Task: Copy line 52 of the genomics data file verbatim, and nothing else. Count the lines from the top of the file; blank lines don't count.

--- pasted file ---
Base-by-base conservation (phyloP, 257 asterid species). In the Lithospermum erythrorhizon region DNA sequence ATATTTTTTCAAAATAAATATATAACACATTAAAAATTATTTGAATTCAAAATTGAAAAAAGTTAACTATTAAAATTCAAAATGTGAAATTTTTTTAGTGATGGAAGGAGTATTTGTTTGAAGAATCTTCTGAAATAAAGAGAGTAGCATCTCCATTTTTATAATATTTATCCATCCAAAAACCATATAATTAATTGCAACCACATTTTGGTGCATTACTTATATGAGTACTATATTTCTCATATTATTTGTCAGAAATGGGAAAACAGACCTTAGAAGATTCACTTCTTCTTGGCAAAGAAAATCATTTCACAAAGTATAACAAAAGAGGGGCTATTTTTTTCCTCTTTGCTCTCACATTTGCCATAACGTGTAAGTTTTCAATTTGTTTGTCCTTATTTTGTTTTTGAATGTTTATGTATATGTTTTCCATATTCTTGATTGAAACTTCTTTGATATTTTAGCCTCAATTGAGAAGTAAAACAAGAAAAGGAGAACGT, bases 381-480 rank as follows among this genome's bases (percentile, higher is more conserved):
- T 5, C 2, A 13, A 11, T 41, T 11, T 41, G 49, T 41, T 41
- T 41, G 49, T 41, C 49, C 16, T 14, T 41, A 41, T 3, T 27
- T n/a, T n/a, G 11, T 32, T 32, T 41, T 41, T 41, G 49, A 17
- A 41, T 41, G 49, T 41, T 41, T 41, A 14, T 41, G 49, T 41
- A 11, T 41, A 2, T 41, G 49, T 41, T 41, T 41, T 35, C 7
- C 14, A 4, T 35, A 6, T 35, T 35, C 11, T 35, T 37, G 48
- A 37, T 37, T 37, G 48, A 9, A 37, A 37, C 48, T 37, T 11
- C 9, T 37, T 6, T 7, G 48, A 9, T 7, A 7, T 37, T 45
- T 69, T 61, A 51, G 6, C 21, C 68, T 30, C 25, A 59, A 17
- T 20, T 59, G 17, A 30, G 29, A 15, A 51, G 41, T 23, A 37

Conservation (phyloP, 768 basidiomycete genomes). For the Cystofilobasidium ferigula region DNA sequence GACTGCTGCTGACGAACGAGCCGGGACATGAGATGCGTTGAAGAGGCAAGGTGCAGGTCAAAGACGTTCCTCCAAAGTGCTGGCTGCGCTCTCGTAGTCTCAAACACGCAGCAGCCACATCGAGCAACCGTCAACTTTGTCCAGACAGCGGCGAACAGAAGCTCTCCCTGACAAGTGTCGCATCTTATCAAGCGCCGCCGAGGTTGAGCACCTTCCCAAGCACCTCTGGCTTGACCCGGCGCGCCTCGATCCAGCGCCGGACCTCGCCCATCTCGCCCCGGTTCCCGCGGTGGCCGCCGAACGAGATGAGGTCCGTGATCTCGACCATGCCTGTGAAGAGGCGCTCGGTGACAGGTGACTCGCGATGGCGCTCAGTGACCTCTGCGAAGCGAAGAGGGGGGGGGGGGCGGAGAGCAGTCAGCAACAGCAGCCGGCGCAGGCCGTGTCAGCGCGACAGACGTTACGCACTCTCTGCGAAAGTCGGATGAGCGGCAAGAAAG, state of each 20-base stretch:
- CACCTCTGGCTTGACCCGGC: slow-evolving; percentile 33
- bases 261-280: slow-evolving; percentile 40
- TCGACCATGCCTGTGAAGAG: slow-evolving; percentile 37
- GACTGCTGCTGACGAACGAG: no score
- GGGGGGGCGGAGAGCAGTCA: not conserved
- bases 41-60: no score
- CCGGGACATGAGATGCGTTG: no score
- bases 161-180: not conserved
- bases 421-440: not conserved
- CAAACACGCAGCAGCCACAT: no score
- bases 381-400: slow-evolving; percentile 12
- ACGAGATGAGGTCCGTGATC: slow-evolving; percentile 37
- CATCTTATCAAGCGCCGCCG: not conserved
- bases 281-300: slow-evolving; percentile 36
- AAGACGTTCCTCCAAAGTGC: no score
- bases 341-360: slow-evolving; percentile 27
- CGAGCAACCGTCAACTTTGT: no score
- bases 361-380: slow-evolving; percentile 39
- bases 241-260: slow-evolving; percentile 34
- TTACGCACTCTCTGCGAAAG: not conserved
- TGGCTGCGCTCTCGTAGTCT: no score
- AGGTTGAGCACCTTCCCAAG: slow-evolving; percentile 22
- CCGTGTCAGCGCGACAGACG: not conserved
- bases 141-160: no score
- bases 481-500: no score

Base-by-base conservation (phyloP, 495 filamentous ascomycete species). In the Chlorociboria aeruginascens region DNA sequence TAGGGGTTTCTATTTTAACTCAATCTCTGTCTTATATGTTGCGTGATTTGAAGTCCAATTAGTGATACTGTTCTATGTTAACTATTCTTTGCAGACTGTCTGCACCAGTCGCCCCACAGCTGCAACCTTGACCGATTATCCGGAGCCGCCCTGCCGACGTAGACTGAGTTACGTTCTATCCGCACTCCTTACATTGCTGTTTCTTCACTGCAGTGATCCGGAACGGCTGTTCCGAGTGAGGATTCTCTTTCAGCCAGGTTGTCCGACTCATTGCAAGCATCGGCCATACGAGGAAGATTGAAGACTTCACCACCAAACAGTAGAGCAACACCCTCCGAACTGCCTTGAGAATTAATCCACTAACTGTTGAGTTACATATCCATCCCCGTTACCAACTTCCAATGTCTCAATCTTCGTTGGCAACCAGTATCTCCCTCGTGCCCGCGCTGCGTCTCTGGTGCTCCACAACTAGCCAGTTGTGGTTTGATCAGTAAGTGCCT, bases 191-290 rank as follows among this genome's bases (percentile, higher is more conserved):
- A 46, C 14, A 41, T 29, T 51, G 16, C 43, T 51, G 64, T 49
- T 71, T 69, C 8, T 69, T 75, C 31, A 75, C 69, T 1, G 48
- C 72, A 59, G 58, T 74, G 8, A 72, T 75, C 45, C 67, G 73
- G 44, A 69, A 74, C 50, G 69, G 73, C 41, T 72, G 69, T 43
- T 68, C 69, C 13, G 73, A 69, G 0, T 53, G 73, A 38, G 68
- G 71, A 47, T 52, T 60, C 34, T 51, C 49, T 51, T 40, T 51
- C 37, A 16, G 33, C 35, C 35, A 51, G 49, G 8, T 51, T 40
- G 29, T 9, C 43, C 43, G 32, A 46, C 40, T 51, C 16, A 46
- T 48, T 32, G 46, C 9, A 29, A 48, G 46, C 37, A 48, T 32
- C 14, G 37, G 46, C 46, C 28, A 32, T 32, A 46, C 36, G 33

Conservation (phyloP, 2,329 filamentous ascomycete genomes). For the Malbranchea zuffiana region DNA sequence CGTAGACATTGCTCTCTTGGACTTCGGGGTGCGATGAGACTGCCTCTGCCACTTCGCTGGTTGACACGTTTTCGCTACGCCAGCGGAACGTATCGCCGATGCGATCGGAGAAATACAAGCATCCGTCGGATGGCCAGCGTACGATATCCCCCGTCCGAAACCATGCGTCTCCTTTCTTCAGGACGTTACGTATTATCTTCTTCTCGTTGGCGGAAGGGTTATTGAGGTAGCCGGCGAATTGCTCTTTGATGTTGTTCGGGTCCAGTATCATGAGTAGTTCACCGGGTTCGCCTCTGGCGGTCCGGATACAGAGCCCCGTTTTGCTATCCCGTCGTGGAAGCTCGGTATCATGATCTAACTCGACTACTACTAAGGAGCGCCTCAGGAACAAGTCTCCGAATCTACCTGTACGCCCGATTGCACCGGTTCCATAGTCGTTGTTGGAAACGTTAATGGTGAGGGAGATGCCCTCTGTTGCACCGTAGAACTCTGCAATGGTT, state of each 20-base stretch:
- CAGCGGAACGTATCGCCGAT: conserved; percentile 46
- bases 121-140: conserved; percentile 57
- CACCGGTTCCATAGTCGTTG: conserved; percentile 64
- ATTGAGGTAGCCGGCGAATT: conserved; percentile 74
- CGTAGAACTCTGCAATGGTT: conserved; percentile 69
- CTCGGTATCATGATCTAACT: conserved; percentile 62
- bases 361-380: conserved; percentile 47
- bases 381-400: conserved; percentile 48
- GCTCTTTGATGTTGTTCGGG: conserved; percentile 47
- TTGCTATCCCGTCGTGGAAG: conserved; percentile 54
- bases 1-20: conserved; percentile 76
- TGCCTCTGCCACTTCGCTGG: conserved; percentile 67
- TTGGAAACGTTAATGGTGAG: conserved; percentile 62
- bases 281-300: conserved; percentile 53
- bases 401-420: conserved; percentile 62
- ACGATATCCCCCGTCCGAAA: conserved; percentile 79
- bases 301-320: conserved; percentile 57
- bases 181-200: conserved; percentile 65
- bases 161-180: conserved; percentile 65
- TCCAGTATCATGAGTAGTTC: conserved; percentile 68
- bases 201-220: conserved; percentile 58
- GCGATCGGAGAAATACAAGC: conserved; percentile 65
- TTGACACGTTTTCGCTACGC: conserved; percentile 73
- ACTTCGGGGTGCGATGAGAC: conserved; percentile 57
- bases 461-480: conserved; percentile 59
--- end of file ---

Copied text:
- CACCGGTTCCATAGTCGTTG: conserved; percentile 64